About the Project
Corridor Transit Integration Project
To provide its customers with the best possible services within the Wilsonville to Portland I-5 corridor given the resources available, SMART is conducting the I-5 Corridor Transit Integration Project. The study focuses on two main services:
- Route 2X which circulates through Wilsonville then travels I-5 to Barbur Transit Center
- Out-of-town dial-a-ride services which provide door-to-door service to medical appointments in the Portland area for Wilsonville residents age 60 and older and for persons with disabilities
- Integrate fixed-route services for commuters and door-to-door services for the elderly and individuals with a disability
- Modify Route 2X service, potentially extending it further north to a location closer to downtown Portland or terminating it closer to Wilsonville
Why Undertake This Study?
Wilsonville’s population is both growing rapidly and aging. With these transformations, SMART needs to ensure that its available transit services are responsive to changing needs. It also needs to know that the existing system is efficient, effective, and adaptable to change. The Transit Integration Project is analyzing the existing system to assess potential efficiencies and identifying future needs to enable SMART to proactively respond.
In 2012, the SMART system provided nearly 346,000 trips. Fixed-route service provided 96% of those trips, of which about 22% were on Route 2X. Demand responsive service accounted for about 4% of all trips on SMART. Of Dial-A-Ride trips, the largest share (55%) was ADA paratransit trips and over a quarter were out-of-town medical rides. In terms of operating costs, a fixed-route trip costs $7 per rider. A non-medical DAR trip costs nearly $39. Route 2X ($13) and medical DAR trips ($45) are more expensive due to longer distances.
The demand for SMART services continues to grow, with surveys showing that the Wilsonville-Portland corridor has the highest demand for service. Costs for these services continue to rise while the funds available for transit are declining. Today, the city uses about one third of its operating budget annually to provide “out-of-district” services. This includes services for commuters to and from Portland and direct door-to-door services (limited to medical trips only outside Wilsonville) for the elderly and individuals with disabilities.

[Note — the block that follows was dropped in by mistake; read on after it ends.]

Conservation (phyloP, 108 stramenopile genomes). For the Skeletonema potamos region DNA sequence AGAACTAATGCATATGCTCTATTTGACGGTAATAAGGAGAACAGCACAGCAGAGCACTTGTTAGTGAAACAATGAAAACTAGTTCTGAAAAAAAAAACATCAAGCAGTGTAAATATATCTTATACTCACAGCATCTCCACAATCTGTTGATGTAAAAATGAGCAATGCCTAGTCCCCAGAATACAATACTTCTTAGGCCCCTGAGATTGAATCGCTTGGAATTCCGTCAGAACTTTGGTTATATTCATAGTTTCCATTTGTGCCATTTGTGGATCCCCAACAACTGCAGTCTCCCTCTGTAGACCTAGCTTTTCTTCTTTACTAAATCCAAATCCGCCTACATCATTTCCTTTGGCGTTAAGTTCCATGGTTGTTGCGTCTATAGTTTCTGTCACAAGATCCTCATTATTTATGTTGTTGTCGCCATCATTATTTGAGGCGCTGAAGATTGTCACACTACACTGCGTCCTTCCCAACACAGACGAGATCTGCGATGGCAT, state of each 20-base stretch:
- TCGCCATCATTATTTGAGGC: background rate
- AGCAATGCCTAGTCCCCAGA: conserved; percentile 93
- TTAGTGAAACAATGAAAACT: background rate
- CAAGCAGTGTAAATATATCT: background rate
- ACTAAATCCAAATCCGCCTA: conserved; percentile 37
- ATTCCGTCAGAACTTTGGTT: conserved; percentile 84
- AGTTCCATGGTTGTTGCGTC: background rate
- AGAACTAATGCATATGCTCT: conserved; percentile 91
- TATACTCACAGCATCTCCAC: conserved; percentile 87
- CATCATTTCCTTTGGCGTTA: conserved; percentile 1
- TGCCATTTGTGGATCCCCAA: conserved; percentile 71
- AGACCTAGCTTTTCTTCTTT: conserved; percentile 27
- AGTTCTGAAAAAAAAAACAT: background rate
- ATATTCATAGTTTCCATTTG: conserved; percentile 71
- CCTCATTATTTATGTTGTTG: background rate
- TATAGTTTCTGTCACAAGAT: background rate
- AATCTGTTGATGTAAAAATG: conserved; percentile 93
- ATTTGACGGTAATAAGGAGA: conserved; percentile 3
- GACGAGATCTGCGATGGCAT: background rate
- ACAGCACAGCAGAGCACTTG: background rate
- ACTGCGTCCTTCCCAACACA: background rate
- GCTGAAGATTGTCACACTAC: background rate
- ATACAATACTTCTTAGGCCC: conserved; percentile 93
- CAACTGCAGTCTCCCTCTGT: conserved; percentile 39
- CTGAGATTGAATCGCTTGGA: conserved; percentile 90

As Wilsonville’s population ages, the demand for medical trips is expected to increase, while the resources available for providing medical trips remain fixed. Door-to-door, on-demand services cost SMART over five times as much as fixed-route service on a per passenger basis. The combination of limited funding, increasing costs and increasing demand requires SMART to prioritize access to door-to-door, on-demand services for persons with disabilities and to deny some trip requests for the general public and for medical trips outside of the city.
SMART would like to maintain these services and this project focuses on how efficiencies can be created by integrating fixed-route and demand-responsive services. SMART is also interested in exploring strategies for modifying and/or
Status of Project
As part of the project’s first phase, SMART prepared a Needs Assessment Report and conducted community outreach. The Needs Assessment report provides an overview of existing SMART services and assesses the various transit markets that SMART currently serves or could serve in the future. It also identifies and potential strategies for integrating fixed-route and demand-responsive services and for modifying and/or enhancing fixed-route (2X) service in the I-5 corridor. SMART’s community outreach efforts in the first phase have included stakeholder interviews, group presentations and three surveys, including an on-line community survey and surveys of riders on SMART Route 2X and TriMet Line 96.